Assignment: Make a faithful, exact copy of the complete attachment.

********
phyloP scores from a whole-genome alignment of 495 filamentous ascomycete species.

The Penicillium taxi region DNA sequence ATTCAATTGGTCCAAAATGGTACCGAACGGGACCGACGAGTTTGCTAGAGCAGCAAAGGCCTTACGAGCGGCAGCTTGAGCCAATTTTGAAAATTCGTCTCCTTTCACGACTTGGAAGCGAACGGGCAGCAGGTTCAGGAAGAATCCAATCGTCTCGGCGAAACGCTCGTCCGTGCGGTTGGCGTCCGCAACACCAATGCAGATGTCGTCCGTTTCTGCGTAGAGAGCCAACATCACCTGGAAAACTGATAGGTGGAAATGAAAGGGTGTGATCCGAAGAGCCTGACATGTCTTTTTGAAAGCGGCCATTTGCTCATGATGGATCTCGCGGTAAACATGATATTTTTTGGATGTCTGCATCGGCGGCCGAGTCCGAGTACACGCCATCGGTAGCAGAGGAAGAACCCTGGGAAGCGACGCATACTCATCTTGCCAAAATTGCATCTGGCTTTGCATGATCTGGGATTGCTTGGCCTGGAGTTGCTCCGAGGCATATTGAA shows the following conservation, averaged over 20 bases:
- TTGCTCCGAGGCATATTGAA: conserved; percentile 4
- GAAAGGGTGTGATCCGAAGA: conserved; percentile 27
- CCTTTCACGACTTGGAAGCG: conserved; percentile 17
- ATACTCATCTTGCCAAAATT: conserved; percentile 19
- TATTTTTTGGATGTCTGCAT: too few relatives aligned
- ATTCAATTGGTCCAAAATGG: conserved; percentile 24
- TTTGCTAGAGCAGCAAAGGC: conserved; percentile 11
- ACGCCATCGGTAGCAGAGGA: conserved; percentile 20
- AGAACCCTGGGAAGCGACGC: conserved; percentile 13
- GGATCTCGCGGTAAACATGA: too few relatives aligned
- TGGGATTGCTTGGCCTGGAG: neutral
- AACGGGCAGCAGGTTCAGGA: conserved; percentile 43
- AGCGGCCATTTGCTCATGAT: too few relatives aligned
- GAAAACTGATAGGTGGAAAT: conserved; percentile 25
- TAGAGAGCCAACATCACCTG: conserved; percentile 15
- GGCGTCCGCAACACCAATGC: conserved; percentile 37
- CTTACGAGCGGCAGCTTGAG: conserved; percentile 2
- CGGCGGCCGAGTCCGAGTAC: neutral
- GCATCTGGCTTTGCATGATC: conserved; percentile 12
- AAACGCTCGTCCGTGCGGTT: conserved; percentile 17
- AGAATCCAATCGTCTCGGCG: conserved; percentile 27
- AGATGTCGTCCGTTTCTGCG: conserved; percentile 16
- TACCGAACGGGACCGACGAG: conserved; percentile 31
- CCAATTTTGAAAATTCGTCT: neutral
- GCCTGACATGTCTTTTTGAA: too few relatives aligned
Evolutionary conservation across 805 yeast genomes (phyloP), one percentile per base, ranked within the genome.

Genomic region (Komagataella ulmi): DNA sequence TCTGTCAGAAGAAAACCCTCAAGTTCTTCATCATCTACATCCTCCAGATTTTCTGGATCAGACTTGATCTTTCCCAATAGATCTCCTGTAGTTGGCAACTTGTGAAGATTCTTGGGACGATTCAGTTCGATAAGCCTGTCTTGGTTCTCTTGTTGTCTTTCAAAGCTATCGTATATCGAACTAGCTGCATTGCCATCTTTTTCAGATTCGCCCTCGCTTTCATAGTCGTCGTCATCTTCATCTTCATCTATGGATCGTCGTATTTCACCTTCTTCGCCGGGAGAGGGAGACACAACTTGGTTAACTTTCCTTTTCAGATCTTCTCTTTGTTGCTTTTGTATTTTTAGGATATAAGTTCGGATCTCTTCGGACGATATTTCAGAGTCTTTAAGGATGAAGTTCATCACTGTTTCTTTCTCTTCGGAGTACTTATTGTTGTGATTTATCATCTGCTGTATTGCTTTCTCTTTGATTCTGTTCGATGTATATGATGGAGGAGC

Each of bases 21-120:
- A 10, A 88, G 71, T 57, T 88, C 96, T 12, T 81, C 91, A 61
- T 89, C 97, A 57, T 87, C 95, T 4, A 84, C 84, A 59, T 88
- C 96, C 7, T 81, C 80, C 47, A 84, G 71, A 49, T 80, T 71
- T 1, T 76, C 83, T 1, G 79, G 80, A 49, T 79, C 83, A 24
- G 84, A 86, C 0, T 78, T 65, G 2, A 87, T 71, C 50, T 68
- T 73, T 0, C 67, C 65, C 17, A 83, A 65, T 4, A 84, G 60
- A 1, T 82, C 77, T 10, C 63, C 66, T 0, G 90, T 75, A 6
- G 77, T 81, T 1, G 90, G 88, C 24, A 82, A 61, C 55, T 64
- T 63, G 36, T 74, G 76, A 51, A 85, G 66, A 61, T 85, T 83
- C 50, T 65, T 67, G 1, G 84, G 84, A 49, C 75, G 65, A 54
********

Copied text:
phyloP scores from a whole-genome alignment of 495 filamentous ascomycete species.

The Penicillium taxi region DNA sequence ATTCAATTGGTCCAAAATGGTACCGAACGGGACCGACGAGTTTGCTAGAGCAGCAAAGGCCTTACGAGCGGCAGCTTGAGCCAATTTTGAAAATTCGTCTCCTTTCACGACTTGGAAGCGAACGGGCAGCAGGTTCAGGAAGAATCCAATCGTCTCGGCGAAACGCTCGTCCGTGCGGTTGGCGTCCGCAACACCAATGCAGATGTCGTCCGTTTCTGCGTAGAGAGCCAACATCACCTGGAAAACTGATAGGTGGAAATGAAAGGGTGTGATCCGAAGAGCCTGACATGTCTTTTTGAAAGCGGCCATTTGCTCATGATGGATCTCGCGGTAAACATGATATTTTTTGGATGTCTGCATCGGCGGCCGAGTCCGAGTACACGCCATCGGTAGCAGAGGAAGAACCCTGGGAAGCGACGCATACTCATCTTGCCAAAATTGCATCTGGCTTTGCATGATCTGGGATTGCTTGGCCTGGAGTTGCTCCGAGGCATATTGAA shows the following conservation, averaged over 20 bases:
- TTGCTCCGAGGCATATTGAA: conserved; percentile 4
- GAAAGGGTGTGATCCGAAGA: conserved; percentile 27
- CCTTTCACGACTTGGAAGCG: conserved; percentile 17
- ATACTCATCTTGCCAAAATT: conserved; percentile 19
- TATTTTTTGGATGTCTGCAT: too few relatives aligned
- ATTCAATTGGTCCAAAATGG: conserved; percentile 24
- TTTGCTAGAGCAGCAAAGGC: conserved; percentile 11
- ACGCCATCGGTAGCAGAGGA: conserved; percentile 20
- AGAACCCTGGGAAGCGACGC: conserved; percentile 13
- GGATCTCGCGGTAAACATGA: too few relatives aligned
- TGGGATTGCTTGGCCTGGAG: neutral
- AACGGGCAGCAGGTTCAGGA: conserved; percentile 43
- AGCGGCCATTTGCTCATGAT: too few relatives aligned
- GAAAACTGATAGGTGGAAAT: conserved; percentile 25
- TAGAGAGCCAACATCACCTG: conserved; percentile 15
- GGCGTCCGCAACACCAATGC: conserved; percentile 37
- CTTACGAGCGGCAGCTTGAG: conserved; percentile 2
- CGGCGGCCGAGTCCGAGTAC: neutral
- GCATCTGGCTTTGCATGATC: conserved; percentile 12
- AAACGCTCGTCCGTGCGGTT: conserved; percentile 17
- AGAATCCAATCGTCTCGGCG: conserved; percentile 27
- AGATGTCGTCCGTTTCTGCG: conserved; percentile 16
- TACCGAACGGGACCGACGAG: conserved; percentile 31
- CCAATTTTGAAAATTCGTCT: neutral
- GCCTGACATGTCTTTTTGAA: too few relatives aligned
Evolutionary conservation across 805 yeast genomes (phyloP), one percentile per base, ranked within the genome.

Genomic region (Komagataella ulmi): DNA sequence TCTGTCAGAAGAAAACCCTCAAGTTCTTCATCATCTACATCCTCCAGATTTTCTGGATCAGACTTGATCTTTCCCAATAGATCTCCTGTAGTTGGCAACTTGTGAAGATTCTTGGGACGATTCAGTTCGATAAGCCTGTCTTGGTTCTCTTGTTGTCTTTCAAAGCTATCGTATATCGAACTAGCTGCATTGCCATCTTTTTCAGATTCGCCCTCGCTTTCATAGTCGTCGTCATCTTCATCTTCATCTATGGATCGTCGTATTTCACCTTCTTCGCCGGGAGAGGGAGACACAACTTGGTTAACTTTCCTTTTCAGATCTTCTCTTTGTTGCTTTTGTATTTTTAGGATATAAGTTCGGATCTCTTCGGACGATATTTCAGAGTCTTTAAGGATGAAGTTCATCACTGTTTCTTTCTCTTCGGAGTACTTATTGTTGTGATTTATCATCTGCTGTATTGCTTTCTCTTTGATTCTGTTCGATGTATATGATGGAGGAGC

Each of bases 21-120:
- A 10, A 88, G 71, T 57, T 88, C 96, T 12, T 81, C 91, A 61
- T 89, C 97, A 57, T 87, C 95, T 4, A 84, C 84, A 59, T 88
- C 96, C 7, T 81, C 80, C 47, A 84, G 71, A 49, T 80, T 71
- T 1, T 76, C 83, T 1, G 79, G 80, A 49, T 79, C 83, A 24
- G 84, A 86, C 0, T 78, T 65, G 2, A 87, T 71, C 50, T 68
- T 73, T 0, C 67, C 65, C 17, A 83, A 65, T 4, A 84, G 60
- A 1, T 82, C 77, T 10, C 63, C 66, T 0, G 90, T 75, A 6
- G 77, T 81, T 1, G 90, G 88, C 24, A 82, A 61, C 55, T 64
- T 63, G 36, T 74, G 76, A 51, A 85, G 66, A 61, T 85, T 83
- C 50, T 65, T 67, G 1, G 84, G 84, A 49, C 75, G 65, A 54